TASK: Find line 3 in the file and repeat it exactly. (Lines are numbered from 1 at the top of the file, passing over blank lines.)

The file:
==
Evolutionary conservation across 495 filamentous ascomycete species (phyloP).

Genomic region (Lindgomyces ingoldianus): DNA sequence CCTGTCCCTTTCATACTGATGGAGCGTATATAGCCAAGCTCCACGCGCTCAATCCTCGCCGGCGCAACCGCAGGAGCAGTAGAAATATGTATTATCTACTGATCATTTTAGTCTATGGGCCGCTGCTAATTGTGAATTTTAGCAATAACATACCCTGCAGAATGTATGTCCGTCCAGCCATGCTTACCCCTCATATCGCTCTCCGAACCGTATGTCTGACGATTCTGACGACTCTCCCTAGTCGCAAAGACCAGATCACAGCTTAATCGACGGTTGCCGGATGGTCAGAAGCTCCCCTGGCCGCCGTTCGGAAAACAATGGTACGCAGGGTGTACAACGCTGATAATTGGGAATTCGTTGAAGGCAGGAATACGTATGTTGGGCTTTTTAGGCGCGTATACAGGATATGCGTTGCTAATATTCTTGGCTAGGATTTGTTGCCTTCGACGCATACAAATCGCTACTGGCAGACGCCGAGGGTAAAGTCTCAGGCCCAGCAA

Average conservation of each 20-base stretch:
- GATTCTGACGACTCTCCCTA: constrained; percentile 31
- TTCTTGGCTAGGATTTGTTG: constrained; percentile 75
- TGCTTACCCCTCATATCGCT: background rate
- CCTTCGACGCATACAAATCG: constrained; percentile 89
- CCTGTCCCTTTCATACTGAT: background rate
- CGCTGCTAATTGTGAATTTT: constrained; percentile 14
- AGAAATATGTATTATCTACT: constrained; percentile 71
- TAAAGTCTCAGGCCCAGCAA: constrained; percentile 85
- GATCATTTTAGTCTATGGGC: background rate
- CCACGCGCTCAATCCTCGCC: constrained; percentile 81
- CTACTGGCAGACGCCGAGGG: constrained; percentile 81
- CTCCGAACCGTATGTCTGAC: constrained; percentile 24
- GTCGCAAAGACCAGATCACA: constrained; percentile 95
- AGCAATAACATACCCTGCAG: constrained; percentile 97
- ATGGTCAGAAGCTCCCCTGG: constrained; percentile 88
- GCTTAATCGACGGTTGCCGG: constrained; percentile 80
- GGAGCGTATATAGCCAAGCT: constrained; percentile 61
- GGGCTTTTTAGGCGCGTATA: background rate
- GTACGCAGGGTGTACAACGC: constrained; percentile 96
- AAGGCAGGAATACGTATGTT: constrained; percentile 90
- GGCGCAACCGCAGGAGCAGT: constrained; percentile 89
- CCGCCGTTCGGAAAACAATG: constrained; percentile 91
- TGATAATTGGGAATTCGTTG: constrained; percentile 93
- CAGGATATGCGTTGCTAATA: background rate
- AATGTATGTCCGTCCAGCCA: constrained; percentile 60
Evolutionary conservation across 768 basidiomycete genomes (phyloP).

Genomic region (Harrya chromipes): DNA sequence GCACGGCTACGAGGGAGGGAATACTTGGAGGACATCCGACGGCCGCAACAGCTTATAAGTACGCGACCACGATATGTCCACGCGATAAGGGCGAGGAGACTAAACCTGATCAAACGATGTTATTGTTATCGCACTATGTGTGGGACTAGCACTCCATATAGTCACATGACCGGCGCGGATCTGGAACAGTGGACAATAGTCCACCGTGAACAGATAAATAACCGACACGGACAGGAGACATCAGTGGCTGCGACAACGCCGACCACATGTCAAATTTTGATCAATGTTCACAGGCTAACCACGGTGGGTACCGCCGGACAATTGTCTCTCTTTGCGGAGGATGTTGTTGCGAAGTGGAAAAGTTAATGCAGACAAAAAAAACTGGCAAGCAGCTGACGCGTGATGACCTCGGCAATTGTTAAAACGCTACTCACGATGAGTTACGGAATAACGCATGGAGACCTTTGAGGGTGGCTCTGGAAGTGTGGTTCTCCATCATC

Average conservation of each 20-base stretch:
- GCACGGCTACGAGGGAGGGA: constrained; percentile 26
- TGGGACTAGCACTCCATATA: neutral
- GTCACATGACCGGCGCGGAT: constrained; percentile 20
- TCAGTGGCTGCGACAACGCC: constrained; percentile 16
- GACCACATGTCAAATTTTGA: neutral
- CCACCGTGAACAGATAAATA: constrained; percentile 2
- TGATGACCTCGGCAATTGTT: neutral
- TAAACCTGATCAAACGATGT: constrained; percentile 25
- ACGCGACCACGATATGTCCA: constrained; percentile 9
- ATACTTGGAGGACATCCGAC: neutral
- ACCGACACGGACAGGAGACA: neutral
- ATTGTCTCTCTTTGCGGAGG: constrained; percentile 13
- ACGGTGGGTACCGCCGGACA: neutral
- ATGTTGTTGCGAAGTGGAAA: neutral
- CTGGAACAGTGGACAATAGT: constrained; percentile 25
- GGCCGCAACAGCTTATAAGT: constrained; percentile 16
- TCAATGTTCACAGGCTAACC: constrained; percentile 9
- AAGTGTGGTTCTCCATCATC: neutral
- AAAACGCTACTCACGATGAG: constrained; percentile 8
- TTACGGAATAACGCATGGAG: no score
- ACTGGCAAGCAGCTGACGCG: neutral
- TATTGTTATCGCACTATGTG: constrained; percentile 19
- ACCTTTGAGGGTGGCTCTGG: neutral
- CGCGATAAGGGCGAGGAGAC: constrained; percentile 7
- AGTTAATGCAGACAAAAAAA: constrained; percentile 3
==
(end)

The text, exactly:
Average conservation of each 20-base stretch: